Allium has been awarded Flower Bulb of the Year 2023. And not without reason! This majestic and imposing flower combines beautifully with other bulbs and perennials in the garden. What’s more, Alliums are a trusty friend to bees and butterflies. They are not only beautiful, but also good for biodiversity.
From small to grand
There’s no two ways about it: Alliums are here to stay. The large purple round blooms on tall stems of Allium aflatunense or the large Allium giganteum, for example, stand out beautifully in the garden. In addition to well-known types, you can find many other Allium varieties in different colors and sizes. From various shades of purple and pink, to white and even yellow. Depending on the variety, Alliums will grow anywhere between 6 in. to more than 5 ft. tall. If you are looking for a slightly shorter variety for your balcony or patio, choose low-growing Allium karataviense, Allium cristophii, or Allium schubertii. The bloom shape of the different Allium types also varies widely: from 1 in. to about 1 ft. In other words, there is something for everyone.
Combine Alliums with perennials and other spring bulbs for the best results. This is a good way to hide the leaves, which are not Alliums’ best feature. Tall varieties look lovely when they grow well above the rest of the border planting. With their spherical shape, the flowers contrast perfectly with perennials. Alliums flower a little later in spring (from April through July), making them perfect for bridging the season between spring-flowering bulbs and the summer border.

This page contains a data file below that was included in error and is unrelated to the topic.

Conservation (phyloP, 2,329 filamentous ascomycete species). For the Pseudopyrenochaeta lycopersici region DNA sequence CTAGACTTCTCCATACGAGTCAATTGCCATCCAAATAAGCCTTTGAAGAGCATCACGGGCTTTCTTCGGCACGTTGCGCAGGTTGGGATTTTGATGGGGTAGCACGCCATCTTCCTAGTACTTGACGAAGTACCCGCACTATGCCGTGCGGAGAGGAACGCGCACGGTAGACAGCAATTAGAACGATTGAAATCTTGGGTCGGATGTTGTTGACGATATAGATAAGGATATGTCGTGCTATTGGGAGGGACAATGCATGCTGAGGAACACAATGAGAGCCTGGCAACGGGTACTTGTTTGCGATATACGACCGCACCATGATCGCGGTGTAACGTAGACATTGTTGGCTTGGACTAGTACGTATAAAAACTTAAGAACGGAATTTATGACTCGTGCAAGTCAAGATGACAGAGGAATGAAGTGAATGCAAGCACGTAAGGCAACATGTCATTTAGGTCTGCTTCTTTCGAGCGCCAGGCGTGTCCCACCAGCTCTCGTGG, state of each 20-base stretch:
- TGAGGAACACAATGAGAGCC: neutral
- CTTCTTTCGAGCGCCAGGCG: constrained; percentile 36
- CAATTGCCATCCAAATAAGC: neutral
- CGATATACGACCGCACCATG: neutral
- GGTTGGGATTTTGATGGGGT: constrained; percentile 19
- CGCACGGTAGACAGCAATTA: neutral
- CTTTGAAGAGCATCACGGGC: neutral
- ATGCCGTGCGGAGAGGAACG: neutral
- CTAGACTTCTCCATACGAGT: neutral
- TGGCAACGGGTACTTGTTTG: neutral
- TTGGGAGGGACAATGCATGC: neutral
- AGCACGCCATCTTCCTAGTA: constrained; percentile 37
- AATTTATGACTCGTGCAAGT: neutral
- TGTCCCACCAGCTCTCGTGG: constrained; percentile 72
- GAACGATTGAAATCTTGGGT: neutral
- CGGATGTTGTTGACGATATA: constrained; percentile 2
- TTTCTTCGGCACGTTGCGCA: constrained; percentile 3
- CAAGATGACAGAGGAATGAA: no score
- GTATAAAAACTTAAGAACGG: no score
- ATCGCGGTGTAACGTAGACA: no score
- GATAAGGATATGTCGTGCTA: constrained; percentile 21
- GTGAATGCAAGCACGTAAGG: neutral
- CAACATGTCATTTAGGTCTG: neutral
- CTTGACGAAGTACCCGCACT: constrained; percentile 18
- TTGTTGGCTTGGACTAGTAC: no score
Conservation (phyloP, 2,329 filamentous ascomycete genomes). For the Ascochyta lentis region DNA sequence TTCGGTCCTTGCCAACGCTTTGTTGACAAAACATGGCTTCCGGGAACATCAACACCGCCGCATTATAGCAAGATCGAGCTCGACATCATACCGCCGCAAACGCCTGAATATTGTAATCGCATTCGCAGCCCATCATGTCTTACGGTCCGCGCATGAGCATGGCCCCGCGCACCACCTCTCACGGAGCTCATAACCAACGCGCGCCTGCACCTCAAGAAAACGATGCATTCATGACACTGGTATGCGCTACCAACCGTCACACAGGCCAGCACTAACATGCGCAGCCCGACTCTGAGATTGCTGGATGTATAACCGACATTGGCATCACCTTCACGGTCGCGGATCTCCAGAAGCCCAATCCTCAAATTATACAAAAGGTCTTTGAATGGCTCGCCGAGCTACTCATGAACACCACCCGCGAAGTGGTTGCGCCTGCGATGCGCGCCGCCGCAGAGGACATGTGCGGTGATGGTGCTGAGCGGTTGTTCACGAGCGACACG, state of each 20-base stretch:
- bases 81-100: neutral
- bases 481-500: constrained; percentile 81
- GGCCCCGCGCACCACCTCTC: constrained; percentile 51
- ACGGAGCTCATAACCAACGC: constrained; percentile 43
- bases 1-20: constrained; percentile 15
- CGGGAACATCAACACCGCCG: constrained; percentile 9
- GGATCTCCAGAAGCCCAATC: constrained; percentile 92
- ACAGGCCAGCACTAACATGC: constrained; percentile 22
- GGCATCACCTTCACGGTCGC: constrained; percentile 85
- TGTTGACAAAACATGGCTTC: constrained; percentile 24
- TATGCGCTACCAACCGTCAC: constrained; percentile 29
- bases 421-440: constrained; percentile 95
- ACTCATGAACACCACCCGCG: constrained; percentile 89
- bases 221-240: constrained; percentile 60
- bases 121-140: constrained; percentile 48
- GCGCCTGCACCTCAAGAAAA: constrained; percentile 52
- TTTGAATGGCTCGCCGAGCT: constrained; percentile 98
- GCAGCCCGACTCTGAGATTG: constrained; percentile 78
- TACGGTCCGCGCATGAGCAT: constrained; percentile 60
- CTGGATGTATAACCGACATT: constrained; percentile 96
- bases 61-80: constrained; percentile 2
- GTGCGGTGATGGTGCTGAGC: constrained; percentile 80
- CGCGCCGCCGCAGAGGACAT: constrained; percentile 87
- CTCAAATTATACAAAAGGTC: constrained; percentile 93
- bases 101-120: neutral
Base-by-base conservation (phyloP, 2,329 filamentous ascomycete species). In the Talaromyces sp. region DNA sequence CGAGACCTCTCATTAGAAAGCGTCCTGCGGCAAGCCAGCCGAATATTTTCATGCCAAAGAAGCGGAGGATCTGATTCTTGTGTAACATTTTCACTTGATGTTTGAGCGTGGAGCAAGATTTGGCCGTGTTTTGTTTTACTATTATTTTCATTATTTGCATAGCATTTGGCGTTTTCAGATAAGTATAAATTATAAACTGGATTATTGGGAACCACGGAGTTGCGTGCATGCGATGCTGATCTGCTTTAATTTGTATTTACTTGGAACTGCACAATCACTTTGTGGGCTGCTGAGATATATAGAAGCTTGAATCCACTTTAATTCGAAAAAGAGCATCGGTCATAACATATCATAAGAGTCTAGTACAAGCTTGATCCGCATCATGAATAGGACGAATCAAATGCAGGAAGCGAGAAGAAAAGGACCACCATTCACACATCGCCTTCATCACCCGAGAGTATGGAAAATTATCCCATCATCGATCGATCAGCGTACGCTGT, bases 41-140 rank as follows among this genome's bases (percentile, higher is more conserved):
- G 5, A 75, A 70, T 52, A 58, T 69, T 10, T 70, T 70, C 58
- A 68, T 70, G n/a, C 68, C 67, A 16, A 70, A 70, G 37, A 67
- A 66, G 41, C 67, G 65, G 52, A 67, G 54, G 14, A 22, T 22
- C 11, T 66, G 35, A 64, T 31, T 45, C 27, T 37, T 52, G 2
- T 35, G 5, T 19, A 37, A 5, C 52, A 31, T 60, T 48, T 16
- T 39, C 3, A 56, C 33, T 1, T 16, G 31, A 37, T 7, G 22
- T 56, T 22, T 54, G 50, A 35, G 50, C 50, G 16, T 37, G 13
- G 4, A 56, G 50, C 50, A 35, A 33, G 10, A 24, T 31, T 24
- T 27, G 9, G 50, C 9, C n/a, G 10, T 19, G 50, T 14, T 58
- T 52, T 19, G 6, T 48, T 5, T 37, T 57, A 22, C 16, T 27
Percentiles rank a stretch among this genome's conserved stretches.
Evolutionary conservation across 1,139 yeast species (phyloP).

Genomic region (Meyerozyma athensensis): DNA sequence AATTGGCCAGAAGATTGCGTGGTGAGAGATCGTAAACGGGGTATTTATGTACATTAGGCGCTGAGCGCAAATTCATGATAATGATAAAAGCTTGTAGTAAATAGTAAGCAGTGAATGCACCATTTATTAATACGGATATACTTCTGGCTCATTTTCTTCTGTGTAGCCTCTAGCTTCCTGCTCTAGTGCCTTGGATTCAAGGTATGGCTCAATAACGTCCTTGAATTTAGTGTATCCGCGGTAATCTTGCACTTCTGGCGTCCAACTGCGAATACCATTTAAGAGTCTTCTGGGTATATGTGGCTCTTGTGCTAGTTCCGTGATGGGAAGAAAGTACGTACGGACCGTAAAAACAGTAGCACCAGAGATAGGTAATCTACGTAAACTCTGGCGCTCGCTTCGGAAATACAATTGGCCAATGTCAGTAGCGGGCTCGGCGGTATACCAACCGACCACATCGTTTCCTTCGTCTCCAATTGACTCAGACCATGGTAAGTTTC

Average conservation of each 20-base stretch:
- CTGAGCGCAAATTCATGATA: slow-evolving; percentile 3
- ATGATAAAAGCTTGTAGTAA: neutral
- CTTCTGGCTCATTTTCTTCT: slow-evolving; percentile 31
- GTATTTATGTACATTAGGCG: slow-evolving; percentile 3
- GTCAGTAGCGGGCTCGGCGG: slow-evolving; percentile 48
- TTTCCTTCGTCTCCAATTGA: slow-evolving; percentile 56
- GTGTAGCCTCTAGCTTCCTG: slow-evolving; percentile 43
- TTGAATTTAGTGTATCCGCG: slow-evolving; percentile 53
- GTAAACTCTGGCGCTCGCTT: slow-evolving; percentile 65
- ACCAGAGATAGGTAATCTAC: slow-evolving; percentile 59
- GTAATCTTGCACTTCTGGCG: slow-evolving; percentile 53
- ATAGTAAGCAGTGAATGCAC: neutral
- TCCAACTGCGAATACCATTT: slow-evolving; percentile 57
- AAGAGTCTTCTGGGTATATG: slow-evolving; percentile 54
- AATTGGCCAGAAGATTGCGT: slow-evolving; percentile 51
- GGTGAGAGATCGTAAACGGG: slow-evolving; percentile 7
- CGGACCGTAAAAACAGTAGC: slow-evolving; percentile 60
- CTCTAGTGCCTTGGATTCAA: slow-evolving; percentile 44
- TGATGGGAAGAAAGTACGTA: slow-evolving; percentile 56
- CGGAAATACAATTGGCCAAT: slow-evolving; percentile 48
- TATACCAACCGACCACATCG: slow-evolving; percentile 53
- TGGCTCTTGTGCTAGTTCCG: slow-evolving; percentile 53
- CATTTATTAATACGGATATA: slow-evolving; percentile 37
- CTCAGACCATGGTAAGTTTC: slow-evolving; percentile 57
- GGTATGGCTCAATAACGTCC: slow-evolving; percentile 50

Plant Alliums between October and December in a sunny spot, in well-drained soil. Some varieties will also tolerate partial shade. Since Alliums do not like getting their roots wet, it is best to mix some coarse sand into the soil before planting them. Plant the bulbs twice as deep as they are tall and about 4-6 in. (bulb size <3 ft.) to 2 ft. (bulb size > 3 in.) apart. After flowering, the Allium bulbs can stay in the ground, but bear in mind that the flowers will get a little smaller every year. The wilted Allium flowers will remain decorative even after flowering, in fall and winter.
Nectar-rich flowers for biodiversity
Alliums are bursting with nectar! Insects, butterflies, and bees love nectar, so Alliums promote biodiversity. Did you know that the bulbous flower of Alliums is actually made up of many small flowers? Insects love the nectar they find in these tiny flowers. When they feed, they also pollinate other plants which, in turn, can reproduce. In other words, flowers, bees, butterflies, and other insects in the garden are very important for nature!